Michael Schumacher admitted it has been Ferrari's worst season in years, but said he's determined to bounce back.
Schumacher's place in F1 history is assured but his swansong awaits
"We have to see things as they really are. Our year has been anything other than good," said the German ace who went into the Chinese Grand Prix this weekend in an uncharacteristic third place in the drivers' standings.
Schumacher spun out of the final race of the season leaving him in third and giving him no chance of catching Kimi Raikkonen who finished as runner up to Fernando Alonso in Shanghai and the world championship.
"We have never been competitive and never really been in a position to compete for the title, one that has been ours in recent times," said Schumacher. "I am still in third place in the drivers' standings. It has never been this bad."
Ferrari won 15 of the 18 races last year but have only won once this time around, in the controversial six-car United States Grand Prix, and Schumacher's best 'real' result has been a second place finish.
As career nears end, speculation remains
Despite a rough season, Ferarri wants Schumacher to keep driving
While Schumacher, 36, is clearly heading towards the twilight of his career, he has at least two more seasons left in him, his agent Willi Webber told the German press this week. But who the 84-race winner will be driving for when he finally calls it a day is up in the air.
There has been talk of him possibly leaving Ferrari and ending his career with the McLaren team, although this was quickly quashed by Webber. "Let's put an end to this rumor: I can categorically exclude (the possibility of) Michael Schumacher leaving Ferrari for McLaren-Mercedes," he told the Stuttgarter Nachrichten.
The rumor began because Schumacher, who won the last five world championships before Alonso dethroned him, had rejected a fresh contract from Ferrari. "First of all, Michael is doing fine at Ferrari and secondly, his image is much more in line with Ferrari and their sport cars than Mercedes and their luxury cars."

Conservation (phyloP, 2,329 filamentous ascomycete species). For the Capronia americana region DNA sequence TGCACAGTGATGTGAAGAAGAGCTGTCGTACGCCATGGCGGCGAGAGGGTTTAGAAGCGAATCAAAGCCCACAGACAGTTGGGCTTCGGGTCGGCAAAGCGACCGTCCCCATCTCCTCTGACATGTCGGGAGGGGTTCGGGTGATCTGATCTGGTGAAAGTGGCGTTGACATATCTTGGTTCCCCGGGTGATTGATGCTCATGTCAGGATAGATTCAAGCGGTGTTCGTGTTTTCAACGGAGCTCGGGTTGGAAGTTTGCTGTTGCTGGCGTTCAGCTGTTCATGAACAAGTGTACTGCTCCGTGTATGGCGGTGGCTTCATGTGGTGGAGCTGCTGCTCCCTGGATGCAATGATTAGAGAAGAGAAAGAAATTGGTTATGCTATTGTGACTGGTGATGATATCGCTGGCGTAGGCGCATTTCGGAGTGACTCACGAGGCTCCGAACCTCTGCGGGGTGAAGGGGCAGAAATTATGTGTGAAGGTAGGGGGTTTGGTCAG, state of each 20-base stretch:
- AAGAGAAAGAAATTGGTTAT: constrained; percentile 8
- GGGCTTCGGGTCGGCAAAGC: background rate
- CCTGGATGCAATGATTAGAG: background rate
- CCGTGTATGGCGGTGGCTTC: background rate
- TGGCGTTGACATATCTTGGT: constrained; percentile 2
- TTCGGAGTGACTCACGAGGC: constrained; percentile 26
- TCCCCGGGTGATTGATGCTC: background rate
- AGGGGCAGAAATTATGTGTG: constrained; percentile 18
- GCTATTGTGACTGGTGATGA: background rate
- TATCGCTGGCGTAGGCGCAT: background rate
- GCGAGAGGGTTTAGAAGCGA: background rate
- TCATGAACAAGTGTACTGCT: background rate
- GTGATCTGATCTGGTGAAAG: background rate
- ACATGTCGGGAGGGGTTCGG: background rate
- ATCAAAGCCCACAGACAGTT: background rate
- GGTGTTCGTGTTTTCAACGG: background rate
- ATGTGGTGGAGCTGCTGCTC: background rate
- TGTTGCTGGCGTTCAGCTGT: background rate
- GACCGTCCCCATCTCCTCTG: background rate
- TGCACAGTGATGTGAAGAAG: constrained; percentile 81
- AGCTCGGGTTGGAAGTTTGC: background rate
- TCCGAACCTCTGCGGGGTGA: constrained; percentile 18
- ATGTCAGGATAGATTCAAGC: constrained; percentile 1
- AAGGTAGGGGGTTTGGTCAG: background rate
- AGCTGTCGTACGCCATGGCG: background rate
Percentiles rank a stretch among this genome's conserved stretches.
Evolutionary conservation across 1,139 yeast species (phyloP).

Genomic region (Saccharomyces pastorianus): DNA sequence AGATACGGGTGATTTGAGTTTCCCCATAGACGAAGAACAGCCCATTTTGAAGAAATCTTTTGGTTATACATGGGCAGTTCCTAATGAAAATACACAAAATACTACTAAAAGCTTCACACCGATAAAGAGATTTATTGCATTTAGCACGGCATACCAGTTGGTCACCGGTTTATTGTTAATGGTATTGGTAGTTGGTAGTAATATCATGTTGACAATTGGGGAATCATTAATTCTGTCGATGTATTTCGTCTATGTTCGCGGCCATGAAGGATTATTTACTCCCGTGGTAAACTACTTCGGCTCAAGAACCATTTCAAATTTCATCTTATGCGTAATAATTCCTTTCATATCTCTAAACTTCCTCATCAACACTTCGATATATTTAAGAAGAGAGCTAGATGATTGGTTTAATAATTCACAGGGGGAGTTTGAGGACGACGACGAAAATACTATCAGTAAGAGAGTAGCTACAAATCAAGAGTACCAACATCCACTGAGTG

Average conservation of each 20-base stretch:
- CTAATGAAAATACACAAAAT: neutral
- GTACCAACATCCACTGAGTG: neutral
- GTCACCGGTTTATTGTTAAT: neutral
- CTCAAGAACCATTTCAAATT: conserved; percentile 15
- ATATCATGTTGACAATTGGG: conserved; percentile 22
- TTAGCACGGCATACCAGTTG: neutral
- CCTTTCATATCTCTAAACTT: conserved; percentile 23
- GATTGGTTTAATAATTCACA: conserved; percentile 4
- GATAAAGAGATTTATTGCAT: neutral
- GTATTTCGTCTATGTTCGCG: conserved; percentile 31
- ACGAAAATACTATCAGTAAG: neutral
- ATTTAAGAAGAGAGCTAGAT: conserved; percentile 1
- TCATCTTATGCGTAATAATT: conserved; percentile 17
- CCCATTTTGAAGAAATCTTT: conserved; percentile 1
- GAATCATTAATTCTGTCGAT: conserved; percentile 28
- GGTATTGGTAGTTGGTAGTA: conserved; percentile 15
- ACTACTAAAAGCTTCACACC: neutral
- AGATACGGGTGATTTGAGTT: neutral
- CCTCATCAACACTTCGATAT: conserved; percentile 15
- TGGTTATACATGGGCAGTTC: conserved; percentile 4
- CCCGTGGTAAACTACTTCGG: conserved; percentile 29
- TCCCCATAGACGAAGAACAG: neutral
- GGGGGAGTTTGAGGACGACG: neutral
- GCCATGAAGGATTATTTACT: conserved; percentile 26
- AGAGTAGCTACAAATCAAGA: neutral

He added: "I can't say for definite but it's likely that 2008 will be his final season."
Current Ferrari not up to the job
A different car may help solve Schumacher's problems
Schumacher then has time to regain his crown, but he was not confident that he could produce his old magic in Shanghai in the current Ferrari car, a prediction that was proved tamely correct. "A podium at the end of the season would bewonderful but we have to realize that the chances of obtaining that are not too high," he said before the race.
"In any case, we will be trying our best to end the season in the best of ways." Unfortunately, the race ended in the same way as his season: in disappointment.
Ferrari boss Jean Todt still has every faith in his star driver and believes that by the time the 2006 season gets underway his car, which will be launched early to accelerate the Italian giant's fight back, will be back to its best.
"I can’t say that we can prepare more thoroughly, but we are attempting to reply to the problems that we’ve had this year," he said.
"Even if next year's car won’t be in its latest specification for the beginning of the season, considering the introduction of the new V8, 2.4 liter engine, we have decided to introduce the car as early as possible which is why we will introduce it by mid-January 06."
Third place in constructors' table tells own story
Ferrari's season is winding down
Ferrari also finished third in the constructors' championship, behind Renault and McLaren, Todt expressed mixed feelings about the season that ended after 19 races on Sunday.
"We know that Formula One is a mechanical sport where to win a race or score a good result you need a good package: reliability, team, chassis, tyres and engine," he said. "So our third place in the constructors’ championship is fairly significant.
"Having said that, two teams have been more competitive than Ferrari-Bridgestone so we knew that it’s something that could happen one day.